“The heart is deceitful above all things, and desperately wicked: who can know it?” ~ Jeremiah 17:9
Like many people in America, I went to see the movie “The Hunger Games” this weekend. Having been a fan of the books, I was looking forward to seeing the story translated to the big screen. As far as adaptations go, it was more than adequate at telling the story. What shocked me, though, were the number of people at the showing I went to – and the broad demographic represented as well.
I typically avoid going to a movie opening day, I simply don’t see the point in waiting in line for the exact same movie that I can see a few days later without the wait. This movie was no exception. However, even waiting a few days didn’t help in this case. The theatre was packed when my sisters-in-law and I arrived – and we were twenty minutes early for the movie! And unlike the Twilight movies, that pack theatres full of screaming teenage girls, the theatre was filled with a wide variety of ages (teenagers to gray haired folks) and both genders were equally represented.
If you are unfamiliar with the premise of the books, they tell a fairly brutal story. It takes place in a post-United States world, where a civil war-like uprising was quashed by the now leaders of the Capitol of Panem. Panem is run by a single-party dictatorship, which has established the yearly Hunger Games, requiring two “tributes” from each of the twelve districts to fight to the death (resulting in one lone victor), as a reminder never to rebel again. The Hunger Games are televised nationally; in extreme reality show fashion, complete with a master of ceremonies and Olympic-style opening events.
Looking at this description, it might seem hard to imagine that people were lining up for this movie all weekend long (the theatre in my town has twenty-one showings a day – and that’s not counting all the midnight showings they ran when the movie opened).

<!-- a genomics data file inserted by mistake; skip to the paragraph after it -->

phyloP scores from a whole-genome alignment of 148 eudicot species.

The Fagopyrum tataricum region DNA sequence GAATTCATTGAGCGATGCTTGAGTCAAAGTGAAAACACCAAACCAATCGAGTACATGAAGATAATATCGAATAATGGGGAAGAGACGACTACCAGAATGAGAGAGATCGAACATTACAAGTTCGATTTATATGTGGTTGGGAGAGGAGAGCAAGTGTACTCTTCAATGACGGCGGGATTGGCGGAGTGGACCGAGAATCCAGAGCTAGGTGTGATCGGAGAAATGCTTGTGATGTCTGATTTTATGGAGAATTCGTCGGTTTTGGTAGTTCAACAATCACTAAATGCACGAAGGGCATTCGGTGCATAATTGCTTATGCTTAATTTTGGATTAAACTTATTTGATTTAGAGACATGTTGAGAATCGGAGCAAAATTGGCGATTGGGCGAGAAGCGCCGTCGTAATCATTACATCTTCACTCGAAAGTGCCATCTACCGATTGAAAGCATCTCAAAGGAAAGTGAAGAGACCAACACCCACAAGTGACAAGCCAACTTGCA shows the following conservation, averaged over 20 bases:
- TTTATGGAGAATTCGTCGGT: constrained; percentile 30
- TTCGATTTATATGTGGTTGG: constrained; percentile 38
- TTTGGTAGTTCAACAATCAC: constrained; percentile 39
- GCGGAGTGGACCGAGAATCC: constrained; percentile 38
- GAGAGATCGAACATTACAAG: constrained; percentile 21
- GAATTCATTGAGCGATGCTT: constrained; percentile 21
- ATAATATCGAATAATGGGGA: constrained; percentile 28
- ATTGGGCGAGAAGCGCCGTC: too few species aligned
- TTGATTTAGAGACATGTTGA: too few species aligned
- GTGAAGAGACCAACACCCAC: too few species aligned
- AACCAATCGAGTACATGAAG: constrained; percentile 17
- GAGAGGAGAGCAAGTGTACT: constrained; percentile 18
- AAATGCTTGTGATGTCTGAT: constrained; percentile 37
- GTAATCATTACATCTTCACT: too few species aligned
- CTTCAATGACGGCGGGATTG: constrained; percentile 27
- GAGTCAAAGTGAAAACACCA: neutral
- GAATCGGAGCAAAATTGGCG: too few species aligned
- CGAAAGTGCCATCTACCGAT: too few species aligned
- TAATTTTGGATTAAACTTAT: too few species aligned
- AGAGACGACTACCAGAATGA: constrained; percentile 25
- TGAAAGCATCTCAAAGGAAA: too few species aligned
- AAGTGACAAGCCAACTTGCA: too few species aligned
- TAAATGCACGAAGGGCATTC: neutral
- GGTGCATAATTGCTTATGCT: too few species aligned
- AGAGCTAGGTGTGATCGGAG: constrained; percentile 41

However, what strikes me about all the people rushing to see this particular movie is the fact that it actually isn’t far from what reality can be.
When you think back to ancient Rome, it was the pinnacle of advanced civilization at the time. Wealth, power, knowledge, and politics were concentrated in this powerful empire. And yet what did the people do for entertainment? They flocked to the Colosseum (which is the size of our modern-day football stadiums, capable of holding 50,000 people) – and some historians estimate that there were perhaps as many as 400 other arenas across Rome – to watch gladiators fight animals or each other, often to the death. Historians estimate that approximately 8,000 deaths took place per year in these areas – all for the sake of entertainment. And Nero, famous for throwing Christians to the lions, wasn’t above having women and children fight in the arena, either. (I could go on with other horrendous examples from history, but this one seems to hit the mark.)
Suddenly, “The Hunger Games” doesn’t seem so far off target.
Satan wants us to believe that we, as human beings, are naturally good. Wait – wouldn’t he want us to believe that we are pure evil? Well, no – because if we actually believed that human nature was inherently flawed, we would immediately see the need for a Savior. So the enemy strives to make us think that we are, at the heart, good, compassionate, understanding creatures. I heard an ad on the radio the other day, saying basically exactly that. I can’t remember what they were advertising, but they wanted us to know that people are essentially good.
Except the Bible says just the opposite. People aren’t good. Because sin entered the world, people must grapple with terrible desires to do the wrong thing, whenever we are given the opportunity. It is why we so desperately need a Savior, one who bled and died for us, to cover all of our sins and shortcomings.
And, deep down, I think this is what drives people to movies like “The Hunger Games.” We know that we, humanity, are broken. We know that there is something wrong. We know that with a wrong turn here or there, we could end up just like the people in Panem. The ultimate question is, are we Christians being the light to show people Who it is they are really missing?